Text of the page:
As the w-QBO descends into the lower stratosphere with denser and denser air, it stalls usually at the 70-hPa level. Upward-propagating waves with phase speed in the same direction as the lower stratospheric zonal flow (westerly in this phase of the QBO) meet their critical level in the lower stratosphere (where the phase speed equals the mean wind speed) and are absorbed near or below this level. They are thus prevented from propagating farther upward. Waves of opposite (easterly) phase speed, however, can freely propagate up. These (easterly) waves encounter an easterly zonal flow, deposit their easterly momentum, and subsequently bring the easterly jet to lower and lower altitudes, replacing the westerly flow below it. In the simple models mentioned above, the westerly jet near 70 hPa becomes thinner and thinner in the process and eventually breaks because of flow instability. This then allows the propagation of westerly waves into the upper stratosphere. Because the equatorial upper stratosphere and mesosphere are generally easterly without the SAO, these westerly waves do not meet their critical level and the descent of the westerly zonal flow cannot be initiated [in the quasi-linear model of Lindzen and Holton (1968)] in the absence of the SAO. Therefore, the SAO plays an important role in initiating the alternating easterly and westerly descents of the zonal wind in a QBO. It follows then that the period of the QBO, at least in the upper stratosphere, should be synchronized with the SAO. In particular, the westerly phase of the QBO should be synchronized with the w-SAO, as it is observed to do in the ERA-40 data presented in section 2. The initiation of the easterly phase of the QBO does not need the SAO.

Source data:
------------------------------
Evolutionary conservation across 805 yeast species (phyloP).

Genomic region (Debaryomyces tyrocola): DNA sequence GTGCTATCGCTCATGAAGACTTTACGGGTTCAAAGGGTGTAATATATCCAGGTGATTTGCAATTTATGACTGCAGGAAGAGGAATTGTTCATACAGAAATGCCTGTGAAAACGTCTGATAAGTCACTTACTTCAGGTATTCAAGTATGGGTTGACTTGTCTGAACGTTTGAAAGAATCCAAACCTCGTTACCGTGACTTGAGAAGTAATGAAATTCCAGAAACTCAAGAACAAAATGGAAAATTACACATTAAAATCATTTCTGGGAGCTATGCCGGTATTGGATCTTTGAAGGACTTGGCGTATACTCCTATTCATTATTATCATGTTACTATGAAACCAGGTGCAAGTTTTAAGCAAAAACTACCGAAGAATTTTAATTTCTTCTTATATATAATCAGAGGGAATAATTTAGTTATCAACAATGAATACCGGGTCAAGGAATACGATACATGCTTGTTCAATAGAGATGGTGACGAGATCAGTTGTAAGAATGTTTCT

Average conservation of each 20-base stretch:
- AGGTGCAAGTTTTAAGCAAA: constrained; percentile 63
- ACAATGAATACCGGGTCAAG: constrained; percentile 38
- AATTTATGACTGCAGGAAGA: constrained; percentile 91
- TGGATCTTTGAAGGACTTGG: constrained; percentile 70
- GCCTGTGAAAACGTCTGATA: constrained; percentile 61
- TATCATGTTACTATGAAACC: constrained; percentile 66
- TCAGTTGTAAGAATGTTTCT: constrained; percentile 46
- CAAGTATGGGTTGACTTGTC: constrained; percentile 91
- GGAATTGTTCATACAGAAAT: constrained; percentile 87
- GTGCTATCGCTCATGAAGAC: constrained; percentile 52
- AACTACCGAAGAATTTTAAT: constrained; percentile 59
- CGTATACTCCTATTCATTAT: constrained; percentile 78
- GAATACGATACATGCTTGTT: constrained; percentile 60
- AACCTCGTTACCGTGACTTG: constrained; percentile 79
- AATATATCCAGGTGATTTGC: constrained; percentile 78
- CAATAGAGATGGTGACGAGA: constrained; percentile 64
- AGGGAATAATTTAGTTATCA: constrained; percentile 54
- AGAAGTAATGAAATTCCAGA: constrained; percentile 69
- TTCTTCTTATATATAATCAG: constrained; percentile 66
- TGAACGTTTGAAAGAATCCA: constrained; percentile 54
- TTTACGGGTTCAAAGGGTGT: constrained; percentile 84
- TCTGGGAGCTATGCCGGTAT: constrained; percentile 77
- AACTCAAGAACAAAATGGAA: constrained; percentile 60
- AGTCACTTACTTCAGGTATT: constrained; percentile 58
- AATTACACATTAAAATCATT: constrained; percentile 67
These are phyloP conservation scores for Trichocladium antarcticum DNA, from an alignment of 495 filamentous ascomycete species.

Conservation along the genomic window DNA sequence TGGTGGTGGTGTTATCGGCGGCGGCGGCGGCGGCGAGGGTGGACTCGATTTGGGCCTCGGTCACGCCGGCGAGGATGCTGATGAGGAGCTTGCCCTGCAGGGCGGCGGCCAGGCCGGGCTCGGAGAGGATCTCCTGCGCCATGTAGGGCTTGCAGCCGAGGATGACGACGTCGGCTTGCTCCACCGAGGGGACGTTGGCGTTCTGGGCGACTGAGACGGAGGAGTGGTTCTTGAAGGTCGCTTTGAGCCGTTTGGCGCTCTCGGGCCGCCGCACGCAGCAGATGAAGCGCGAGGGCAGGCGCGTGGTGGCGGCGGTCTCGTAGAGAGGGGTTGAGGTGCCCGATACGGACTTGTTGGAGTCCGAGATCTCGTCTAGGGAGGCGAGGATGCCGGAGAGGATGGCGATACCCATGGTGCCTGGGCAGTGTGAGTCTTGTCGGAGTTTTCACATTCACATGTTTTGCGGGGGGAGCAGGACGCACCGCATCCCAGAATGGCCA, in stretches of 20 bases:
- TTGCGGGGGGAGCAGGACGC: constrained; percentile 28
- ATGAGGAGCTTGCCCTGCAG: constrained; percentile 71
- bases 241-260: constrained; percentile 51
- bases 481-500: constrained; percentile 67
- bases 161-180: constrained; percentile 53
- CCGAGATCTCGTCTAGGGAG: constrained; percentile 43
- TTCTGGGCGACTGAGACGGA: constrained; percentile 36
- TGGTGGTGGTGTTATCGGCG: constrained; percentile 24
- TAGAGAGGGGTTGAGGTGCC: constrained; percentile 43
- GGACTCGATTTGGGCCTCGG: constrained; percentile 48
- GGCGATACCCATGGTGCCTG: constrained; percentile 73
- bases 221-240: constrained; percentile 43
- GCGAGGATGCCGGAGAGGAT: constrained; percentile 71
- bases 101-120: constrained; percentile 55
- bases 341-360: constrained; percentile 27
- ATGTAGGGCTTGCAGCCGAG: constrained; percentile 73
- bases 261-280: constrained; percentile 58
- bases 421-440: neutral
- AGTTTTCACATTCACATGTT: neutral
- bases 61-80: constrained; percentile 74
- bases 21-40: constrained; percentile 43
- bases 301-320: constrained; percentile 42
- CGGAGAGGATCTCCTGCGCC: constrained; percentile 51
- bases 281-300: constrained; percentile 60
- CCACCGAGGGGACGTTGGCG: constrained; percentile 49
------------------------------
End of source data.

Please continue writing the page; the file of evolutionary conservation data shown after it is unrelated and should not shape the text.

The above discussion explains that given there is a SAO at the stratopause, the initiation of the westerly phase of the QBO should be synchronized with the w-SAO. It then follows that the QBO period in the upper stratosphere should be an integer multiple of the SAO period. The remaining question is this: why does the QBO period jump from one SAO multiple to another SAO multiple? One suggestion might be that it is the variable solar-cycle forcing that alters the QBO period, but this effect is found to the negligible in our model. There is no correlation or anticorrelation of the QBO period with the solar cycle in either the observation or in the model. [We are not addressing here the issue of whether the westerly phase duration of the QBO is anticorrelated with the solar cycle, as reviewed by Fischer and Tung (2008); the modeling work is left to a separate paper.] Furthermore, we find that the nonstationary jumps still occur even when there is no solar-cycle variability. An explanation of this nonstationary behavior appears to be the following: the intrinsic period of the QBO is determined by the internal dynamics of the wave–mean flow system. Plumb (1977) gave a simple formula for the simplified cases: the period T is proportional to the cube of the phase speed c of the forcing wave and inversely proportional to the magnitude of the wave forcing F. This intrinsic period, however, may not be compatible with the period determined by the SAO. For the case where the intrinsic QBO period lies between four and five SAO periods, a predicted transition from e-QBO to w-QBO would have to occur in a SAO easterly flow, which is difficult. Instead the transition would be delayed to the next w-SAO phase. This is consistent with the conceptual model discussed in Lindzen and Holton (1968); however, it has not been pointed out previously that this is the cause for the nonstationary behavior. Nonstationary jumps are needed so that the long-term averaged period is close to the intrinsic period. Compatibility with the QBO’s period is necessary and explains why not all w-SAOs initiate a QBO. As discussed previously, the initiation of the w-QBO by a w-SAO has to wait until in the life cycle of the QBO in the lower stratosphere when westerly equatorial waves are not blocked from propagating upward.